I’m curious about the reaction of people in psychology to this result. The reason is that I am generally confused or skeptical about measurements of personality difference. I’m not confused or skeptical of differences in personality between individuals or groups. I agree that these exist. I just don’t have a good sense of the informativeness of the measures of difference. People may criticize psychometrics intelligence testing all they want, but at least their methods are relatively clear.

From what I can gather the authors discovered that the differences between sexes on personality were much clearer once you looked for the correlation across numerous single measured traits. This strikes me as similar to what you see in population genetics when you move from variation in one gene across populations to many. While a single gene is not very informative in terms of population differences (e.g., the standard assertion that ~15 percent of variation is between races), synthesizing the variation of many genes allows one to easily distinguish populations, because there is such strong discordance in the correlation of differences. An analogy with traits makes understanding this easy. If you were told that population X tended toward black hair, that would not be very informative. Nor if you were told that population X tended toward straight hair. And what if you were told that population X tended toward light skin? All these traits are common across many different populations. But if you told that population X tended toward straight black hair and light skin, the set of populations which intersect at those three traits together in this direction is far smaller than evaluating on a trait-by-trait basis.

But in regards to the evolution of sex differences there is something that I feel that I can say here. Humans seem to lay between other ape lineages in terms of physical dimorphism. For example, in size the difference between males and females is not as extreme as gorillas, but not as equitable as among gibbons. These differences are traditionally correlated with social structure. Groillas are highly polygynous, and there is a great deal of male-male competition, therefore driving sexual selection. In contrast, gibbons tend toward monogamy (at least in the ideal, as with “monogamous birds” the reality seems to differ from the ideal).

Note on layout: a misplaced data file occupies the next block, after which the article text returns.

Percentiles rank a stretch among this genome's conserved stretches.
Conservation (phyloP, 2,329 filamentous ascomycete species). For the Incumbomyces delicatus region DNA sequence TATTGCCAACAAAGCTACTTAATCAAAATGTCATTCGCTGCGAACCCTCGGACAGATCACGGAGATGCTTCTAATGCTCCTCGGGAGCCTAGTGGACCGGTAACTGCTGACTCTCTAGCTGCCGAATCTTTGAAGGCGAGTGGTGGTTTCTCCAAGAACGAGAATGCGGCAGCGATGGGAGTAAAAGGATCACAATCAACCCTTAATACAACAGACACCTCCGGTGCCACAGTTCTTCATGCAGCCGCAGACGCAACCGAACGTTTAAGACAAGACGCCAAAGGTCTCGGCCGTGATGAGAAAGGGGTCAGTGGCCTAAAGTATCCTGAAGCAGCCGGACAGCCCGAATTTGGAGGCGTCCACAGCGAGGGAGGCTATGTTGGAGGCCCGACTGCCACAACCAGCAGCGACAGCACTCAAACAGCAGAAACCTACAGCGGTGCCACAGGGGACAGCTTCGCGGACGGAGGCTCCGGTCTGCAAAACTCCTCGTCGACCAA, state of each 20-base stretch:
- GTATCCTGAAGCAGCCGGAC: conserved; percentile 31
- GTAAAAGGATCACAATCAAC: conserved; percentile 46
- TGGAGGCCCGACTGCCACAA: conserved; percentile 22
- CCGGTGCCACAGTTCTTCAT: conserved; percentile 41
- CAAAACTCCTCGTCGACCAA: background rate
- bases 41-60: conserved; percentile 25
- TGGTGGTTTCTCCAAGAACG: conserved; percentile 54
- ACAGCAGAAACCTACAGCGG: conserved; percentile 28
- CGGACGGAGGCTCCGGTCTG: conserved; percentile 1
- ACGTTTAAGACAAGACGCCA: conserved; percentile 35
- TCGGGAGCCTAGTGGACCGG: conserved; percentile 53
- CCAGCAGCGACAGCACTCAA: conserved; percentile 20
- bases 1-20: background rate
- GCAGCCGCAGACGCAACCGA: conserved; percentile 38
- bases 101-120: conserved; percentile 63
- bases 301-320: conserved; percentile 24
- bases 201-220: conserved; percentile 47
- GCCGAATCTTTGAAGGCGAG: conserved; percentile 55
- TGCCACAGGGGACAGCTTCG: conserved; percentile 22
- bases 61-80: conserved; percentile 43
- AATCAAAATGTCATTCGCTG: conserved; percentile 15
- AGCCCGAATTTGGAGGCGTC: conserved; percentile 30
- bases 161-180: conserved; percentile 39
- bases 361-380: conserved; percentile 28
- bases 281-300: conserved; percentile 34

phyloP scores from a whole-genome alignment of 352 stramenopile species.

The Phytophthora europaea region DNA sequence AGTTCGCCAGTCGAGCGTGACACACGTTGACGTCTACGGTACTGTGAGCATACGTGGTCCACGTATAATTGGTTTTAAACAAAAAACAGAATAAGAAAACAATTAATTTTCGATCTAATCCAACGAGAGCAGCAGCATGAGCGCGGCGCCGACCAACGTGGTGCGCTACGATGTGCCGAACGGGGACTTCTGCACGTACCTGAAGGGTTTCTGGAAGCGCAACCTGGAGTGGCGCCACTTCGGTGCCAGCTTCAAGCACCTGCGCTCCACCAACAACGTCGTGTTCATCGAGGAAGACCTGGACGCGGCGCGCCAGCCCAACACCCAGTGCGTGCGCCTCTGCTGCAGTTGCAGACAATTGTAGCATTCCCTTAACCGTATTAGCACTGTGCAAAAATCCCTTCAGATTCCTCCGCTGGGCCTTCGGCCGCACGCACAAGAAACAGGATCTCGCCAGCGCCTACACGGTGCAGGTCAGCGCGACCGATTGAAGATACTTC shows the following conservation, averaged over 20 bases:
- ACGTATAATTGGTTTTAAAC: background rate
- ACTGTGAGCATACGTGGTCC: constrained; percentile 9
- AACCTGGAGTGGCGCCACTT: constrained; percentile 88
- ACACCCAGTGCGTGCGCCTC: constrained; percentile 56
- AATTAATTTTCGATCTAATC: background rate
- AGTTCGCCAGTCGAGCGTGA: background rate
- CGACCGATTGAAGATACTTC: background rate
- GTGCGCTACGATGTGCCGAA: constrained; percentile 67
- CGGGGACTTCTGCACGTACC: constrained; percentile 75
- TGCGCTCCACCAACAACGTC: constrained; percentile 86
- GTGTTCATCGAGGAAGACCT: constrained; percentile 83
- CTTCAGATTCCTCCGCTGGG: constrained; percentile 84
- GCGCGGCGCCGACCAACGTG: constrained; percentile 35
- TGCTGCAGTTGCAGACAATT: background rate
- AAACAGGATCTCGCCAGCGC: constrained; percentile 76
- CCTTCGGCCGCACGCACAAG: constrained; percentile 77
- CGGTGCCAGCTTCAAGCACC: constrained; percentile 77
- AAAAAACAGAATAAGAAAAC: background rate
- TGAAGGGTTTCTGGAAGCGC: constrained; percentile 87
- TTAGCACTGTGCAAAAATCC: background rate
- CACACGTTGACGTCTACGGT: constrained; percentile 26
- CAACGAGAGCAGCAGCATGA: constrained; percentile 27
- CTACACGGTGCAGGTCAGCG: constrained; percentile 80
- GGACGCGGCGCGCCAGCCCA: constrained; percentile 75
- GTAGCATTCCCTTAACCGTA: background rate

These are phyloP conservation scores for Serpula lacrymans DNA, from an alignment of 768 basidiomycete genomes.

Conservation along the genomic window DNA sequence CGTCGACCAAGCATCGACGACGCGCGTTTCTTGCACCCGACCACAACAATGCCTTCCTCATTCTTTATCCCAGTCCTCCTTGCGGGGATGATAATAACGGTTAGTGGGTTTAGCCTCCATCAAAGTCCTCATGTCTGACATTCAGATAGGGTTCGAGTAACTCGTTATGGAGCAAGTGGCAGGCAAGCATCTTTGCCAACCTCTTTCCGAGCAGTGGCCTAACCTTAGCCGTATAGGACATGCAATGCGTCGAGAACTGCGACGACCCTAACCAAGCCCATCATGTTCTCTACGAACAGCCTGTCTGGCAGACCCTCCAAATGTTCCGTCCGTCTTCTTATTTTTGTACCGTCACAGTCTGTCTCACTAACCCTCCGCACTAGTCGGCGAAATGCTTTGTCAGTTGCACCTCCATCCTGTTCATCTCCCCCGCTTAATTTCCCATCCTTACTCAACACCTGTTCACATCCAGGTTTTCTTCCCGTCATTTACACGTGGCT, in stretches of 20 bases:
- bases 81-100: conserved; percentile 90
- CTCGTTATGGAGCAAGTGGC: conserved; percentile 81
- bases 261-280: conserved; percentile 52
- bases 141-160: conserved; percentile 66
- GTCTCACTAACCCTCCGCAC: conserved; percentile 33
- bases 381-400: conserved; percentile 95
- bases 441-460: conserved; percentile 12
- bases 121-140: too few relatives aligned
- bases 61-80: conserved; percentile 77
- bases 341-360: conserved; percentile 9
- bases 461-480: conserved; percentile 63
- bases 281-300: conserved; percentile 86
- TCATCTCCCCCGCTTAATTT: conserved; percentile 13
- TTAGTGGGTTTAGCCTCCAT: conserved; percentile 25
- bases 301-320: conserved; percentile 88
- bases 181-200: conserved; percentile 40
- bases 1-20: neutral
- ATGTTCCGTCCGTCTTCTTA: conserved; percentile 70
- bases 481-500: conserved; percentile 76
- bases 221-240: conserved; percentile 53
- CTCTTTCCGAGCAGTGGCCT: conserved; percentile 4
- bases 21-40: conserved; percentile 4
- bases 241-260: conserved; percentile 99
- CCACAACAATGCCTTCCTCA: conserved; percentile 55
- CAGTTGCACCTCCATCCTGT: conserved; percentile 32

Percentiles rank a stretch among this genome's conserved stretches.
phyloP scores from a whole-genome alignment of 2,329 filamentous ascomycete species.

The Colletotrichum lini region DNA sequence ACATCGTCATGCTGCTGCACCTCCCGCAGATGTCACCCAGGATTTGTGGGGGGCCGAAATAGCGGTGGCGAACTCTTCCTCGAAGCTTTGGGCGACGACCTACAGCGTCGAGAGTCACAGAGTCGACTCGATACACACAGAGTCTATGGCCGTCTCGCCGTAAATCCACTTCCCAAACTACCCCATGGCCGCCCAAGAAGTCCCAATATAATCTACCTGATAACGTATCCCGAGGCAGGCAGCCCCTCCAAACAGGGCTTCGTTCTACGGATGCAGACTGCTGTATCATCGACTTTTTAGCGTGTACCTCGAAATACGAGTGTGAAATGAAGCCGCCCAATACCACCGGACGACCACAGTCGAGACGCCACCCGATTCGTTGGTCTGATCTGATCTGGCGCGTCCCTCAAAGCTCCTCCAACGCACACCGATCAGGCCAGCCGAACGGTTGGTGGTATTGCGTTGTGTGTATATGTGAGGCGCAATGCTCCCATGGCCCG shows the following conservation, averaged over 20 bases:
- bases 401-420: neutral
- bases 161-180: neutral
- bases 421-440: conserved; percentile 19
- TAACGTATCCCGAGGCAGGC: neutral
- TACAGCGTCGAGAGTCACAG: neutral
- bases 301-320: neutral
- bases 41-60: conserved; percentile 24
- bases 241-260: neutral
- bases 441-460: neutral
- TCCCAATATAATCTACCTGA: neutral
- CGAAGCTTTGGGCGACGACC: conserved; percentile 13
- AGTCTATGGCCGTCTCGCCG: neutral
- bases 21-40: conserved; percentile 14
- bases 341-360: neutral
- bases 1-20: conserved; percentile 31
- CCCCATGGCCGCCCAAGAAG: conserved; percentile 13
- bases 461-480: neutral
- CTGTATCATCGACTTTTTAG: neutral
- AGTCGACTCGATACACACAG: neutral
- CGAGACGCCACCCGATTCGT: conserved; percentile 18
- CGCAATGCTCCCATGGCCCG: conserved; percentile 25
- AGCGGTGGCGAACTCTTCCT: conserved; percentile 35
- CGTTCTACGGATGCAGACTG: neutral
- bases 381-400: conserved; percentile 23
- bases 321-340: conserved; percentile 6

But there is also an evolutionary genetic aspect to sexual dimorphism we must consider: in Genetics and Analysis of Quantitative Traits the authors note that evolution of sex specific traits is not going to occur fast. The reason is simple: aside from the peculiarities on the sex chromosomes males and females are genetically the same. This implies that sex differences on the genetic level may emerge via modulation of gene expression across networks of genes tuned by some “master controllers” associated with differential sex development. All of this added complexity takes time to evolve, with the rough result that sexual differences in trait value take about an order of magnitude longer than other traits to come to the fore. The intuition here is simple: if there is selection for large males, there will be selection for large daughters indirectly. Modifiers which dampen this effect need to emerge, so that sex-specific selection doesn’t have the side effect of dragging the other sex along in terms of trait value (this is a concern when you have traits, such as high testosterone, which might increase fitness in males, but reduce it their daughters). Therefore, if there are sex differences in behavioral tendencies which are biologically rooted (I believe there), they will tend to be universal across human societies and have a very deep evolutionary history.